root.setRight(okBtn);
		// Store the Output Area in the Right Region 
		root.setBottom(outputArea);
		// Store the Input Label in the Bottom Region 
		root.setLeft(inputLbl);
		// Store the Input Area in the Center Region 
		root.setCenter(inputArea);

		// Set the alignment of the Header Label to bottom center
		BorderPane.setAlignment(headerLbl,Pos.BOTTOM_CENTER);
		// Set the alignment of the Input Label to center left
		BorderPane.setAlignment(inputLbl,Pos.CENTER_LEFT);
		// Set the alignment of the OK Button to center right
		BorderPane.setAlignment(okBtn,Pos.CENTER_RIGHT);
		
		// Set the padding of the VBox
		root.setStyle("-fx-padding: 10;");
		// Set the border-style of the VBox
		root.setStyle("-fx-border-style: solid inside;");
		// Set the border-width of the VBox
		root.setStyle("-fx-border-width: 2;");
		// Set the border-insets of the VBox
		root.setStyle("-fx-border-insets: 5;");
		// Set the border-radius of the VBox
		root.setStyle("-fx-border-radius: 5;");
		// Set the border-color of the VBox
		root.setStyle("-fx-border-color: blue;");
		
		// Create the Scene
		Scene scene = new Scene(root);
		// Add the scene to the Stage
		stage.setScene(scene);
		// Set the title of the Stage
		stage.setTitle("A BorderPane Example");
		// Display the Stage
		stage.show();
	}

	// Method to log the Message to the Output-Area
	private void writeOutput(String msg)
	{
		this.outputArea.appendText("Your Input: " + msg + "\n");
	}	
}

8.2 The BorderPane Properties

The BorderPane class declares five properties: top, right, bottom, left, and center. They store the reference of the child nodes in the five regions of the BorderPane.

The following figure shows the five parts of a BorderPane:

The Parts of a BorderPane

The Parts of a BorderPane

Use the setters of these properties to add children to the BorderPane.

// Store the Header Label in the Top Region 
root.setTop(headerLbl);
// Store the OK Button in the Top Region 
root.setRight(okBtn);
// Store the Output Area in the Right Region 
root.setBottom(outputArea);
// Store the Input Label in the Bottom Region 
root.setLeft(inputLbl);
// Store the Input Area in the Center Region 
root.setCenter(inputArea);

8.3 Setting Constraints for Children in BorderPane

A BorderPane allows you to set alignment and margin constraints on individual children. The alignment for a child node is defined relative to its region. Examples of the most used alignments are:

  • Pos.TOP_LEFT for the top child node
  • Pos.BOTTOM_LEFT for the bottom child node
  • Pos.TOP_LEFT for the left child node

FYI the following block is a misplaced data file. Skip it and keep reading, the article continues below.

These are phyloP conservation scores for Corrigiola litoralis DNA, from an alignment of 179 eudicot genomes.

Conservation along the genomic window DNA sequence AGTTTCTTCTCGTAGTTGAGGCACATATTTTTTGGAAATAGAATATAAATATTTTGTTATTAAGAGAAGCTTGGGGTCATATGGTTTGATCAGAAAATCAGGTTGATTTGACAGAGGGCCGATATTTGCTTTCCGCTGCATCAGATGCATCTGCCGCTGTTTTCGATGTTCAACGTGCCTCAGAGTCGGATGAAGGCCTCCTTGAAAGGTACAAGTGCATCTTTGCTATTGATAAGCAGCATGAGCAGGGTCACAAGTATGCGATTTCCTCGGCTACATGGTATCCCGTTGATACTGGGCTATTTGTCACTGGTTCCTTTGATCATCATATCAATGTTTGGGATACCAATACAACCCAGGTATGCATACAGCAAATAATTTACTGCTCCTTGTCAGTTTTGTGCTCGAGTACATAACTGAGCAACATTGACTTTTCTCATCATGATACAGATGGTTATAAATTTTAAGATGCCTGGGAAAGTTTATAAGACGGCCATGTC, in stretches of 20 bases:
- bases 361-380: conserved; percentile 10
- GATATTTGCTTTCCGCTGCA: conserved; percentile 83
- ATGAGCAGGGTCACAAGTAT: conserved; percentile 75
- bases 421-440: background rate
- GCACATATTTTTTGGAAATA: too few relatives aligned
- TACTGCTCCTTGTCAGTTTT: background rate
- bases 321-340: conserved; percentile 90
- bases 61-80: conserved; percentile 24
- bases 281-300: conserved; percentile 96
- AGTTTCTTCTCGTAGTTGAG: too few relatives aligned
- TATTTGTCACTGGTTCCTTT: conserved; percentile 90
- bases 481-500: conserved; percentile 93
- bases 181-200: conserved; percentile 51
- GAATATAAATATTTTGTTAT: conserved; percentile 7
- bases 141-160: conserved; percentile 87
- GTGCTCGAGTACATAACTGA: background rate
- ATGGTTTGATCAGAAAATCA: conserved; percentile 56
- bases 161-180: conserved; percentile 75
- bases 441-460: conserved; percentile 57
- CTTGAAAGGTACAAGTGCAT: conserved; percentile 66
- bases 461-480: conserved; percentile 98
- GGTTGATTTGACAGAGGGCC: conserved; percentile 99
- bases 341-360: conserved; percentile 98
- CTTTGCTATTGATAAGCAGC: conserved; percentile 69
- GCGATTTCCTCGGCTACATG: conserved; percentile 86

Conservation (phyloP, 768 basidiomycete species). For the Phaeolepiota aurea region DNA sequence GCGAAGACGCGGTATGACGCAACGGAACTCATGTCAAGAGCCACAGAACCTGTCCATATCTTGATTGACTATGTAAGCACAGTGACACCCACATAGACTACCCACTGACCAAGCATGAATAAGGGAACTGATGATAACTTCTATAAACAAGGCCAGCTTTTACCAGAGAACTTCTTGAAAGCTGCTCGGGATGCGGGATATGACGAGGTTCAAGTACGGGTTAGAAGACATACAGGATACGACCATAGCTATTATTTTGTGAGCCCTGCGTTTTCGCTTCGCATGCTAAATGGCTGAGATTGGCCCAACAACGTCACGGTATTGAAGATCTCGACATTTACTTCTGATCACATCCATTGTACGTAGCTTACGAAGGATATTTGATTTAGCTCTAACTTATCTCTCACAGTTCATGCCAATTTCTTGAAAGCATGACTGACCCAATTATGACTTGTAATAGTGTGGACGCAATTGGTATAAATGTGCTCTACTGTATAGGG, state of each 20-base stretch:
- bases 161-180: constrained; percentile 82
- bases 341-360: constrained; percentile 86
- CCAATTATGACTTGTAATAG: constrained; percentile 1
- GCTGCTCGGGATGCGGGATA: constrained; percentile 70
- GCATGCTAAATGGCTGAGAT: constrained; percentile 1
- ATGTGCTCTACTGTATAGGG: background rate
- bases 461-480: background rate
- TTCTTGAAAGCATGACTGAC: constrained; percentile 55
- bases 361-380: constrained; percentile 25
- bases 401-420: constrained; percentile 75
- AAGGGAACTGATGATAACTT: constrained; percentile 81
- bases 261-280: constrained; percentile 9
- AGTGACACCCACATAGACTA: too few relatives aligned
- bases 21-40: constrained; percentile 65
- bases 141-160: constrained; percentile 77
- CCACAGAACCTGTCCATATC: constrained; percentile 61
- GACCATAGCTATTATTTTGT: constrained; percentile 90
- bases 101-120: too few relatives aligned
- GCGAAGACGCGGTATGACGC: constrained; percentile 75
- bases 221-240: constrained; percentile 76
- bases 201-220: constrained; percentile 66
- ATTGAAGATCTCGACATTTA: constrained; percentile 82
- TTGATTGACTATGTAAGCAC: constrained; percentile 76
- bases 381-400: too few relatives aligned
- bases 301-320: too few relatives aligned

• Pos.TOP_RIGHT for the right child node
  • Pos.CENTER for the center child node

Use the setAlignment(Node child, Pos value) static method of the BorderPane class to set the alignment for children.

// Set the alignment of the Header Label to bottom center
BorderPane.setAlignment(headerLbl,Pos.BOTTOM_CENTER);
// Set the alignment of the Input Label to center left
BorderPane.setAlignment(inputLbl,Pos.CENTER_LEFT);
// Set the alignment of the OK Button to center right
BorderPane.setAlignment(okBtn,Pos.CENTER_RIGHT);

8.4 The GUI

The following example shows a BorderPane, which contains a Label in the top and left region, a Button in the right region, a TextField in the center region and finally a TextArea in the bottom region.

A BorderPane Example

A BorderPane Example

9. StackPane

A StackPane lays out its children in a stack of nodes. Children are drawn in the order they are added. That is, the first child node is drawn first; the second child node is drawn next, etc. The preferred width of a StackPane is the width of its widest children. Its preferred height is the height of its tallest children. StackPane does clip its content. Therefore, its children may be drawn outside its bounds. A StackPane resizes its resizable children to fill its content area, provided their maximum size allows them to expand beyond their preferred size. By default, a StackPane aligns all its children to the center of its content area. You can change the alignment for a child node individually or for all children to use the same alignment.

9.1 The Code

The following example shows how to create a StackPane. It adds a Rectangle and a Text to a StackPane. The Rectangle is added first, and therefore it is overlaid with the Text.

FxLayoutStackPaneExample.java

import javafx.application.Application;
import javafx.geometry.Pos;
import javafx.scene.Scene;
import javafx.scene.layout.StackPane;
import javafx.scene.paint.Color;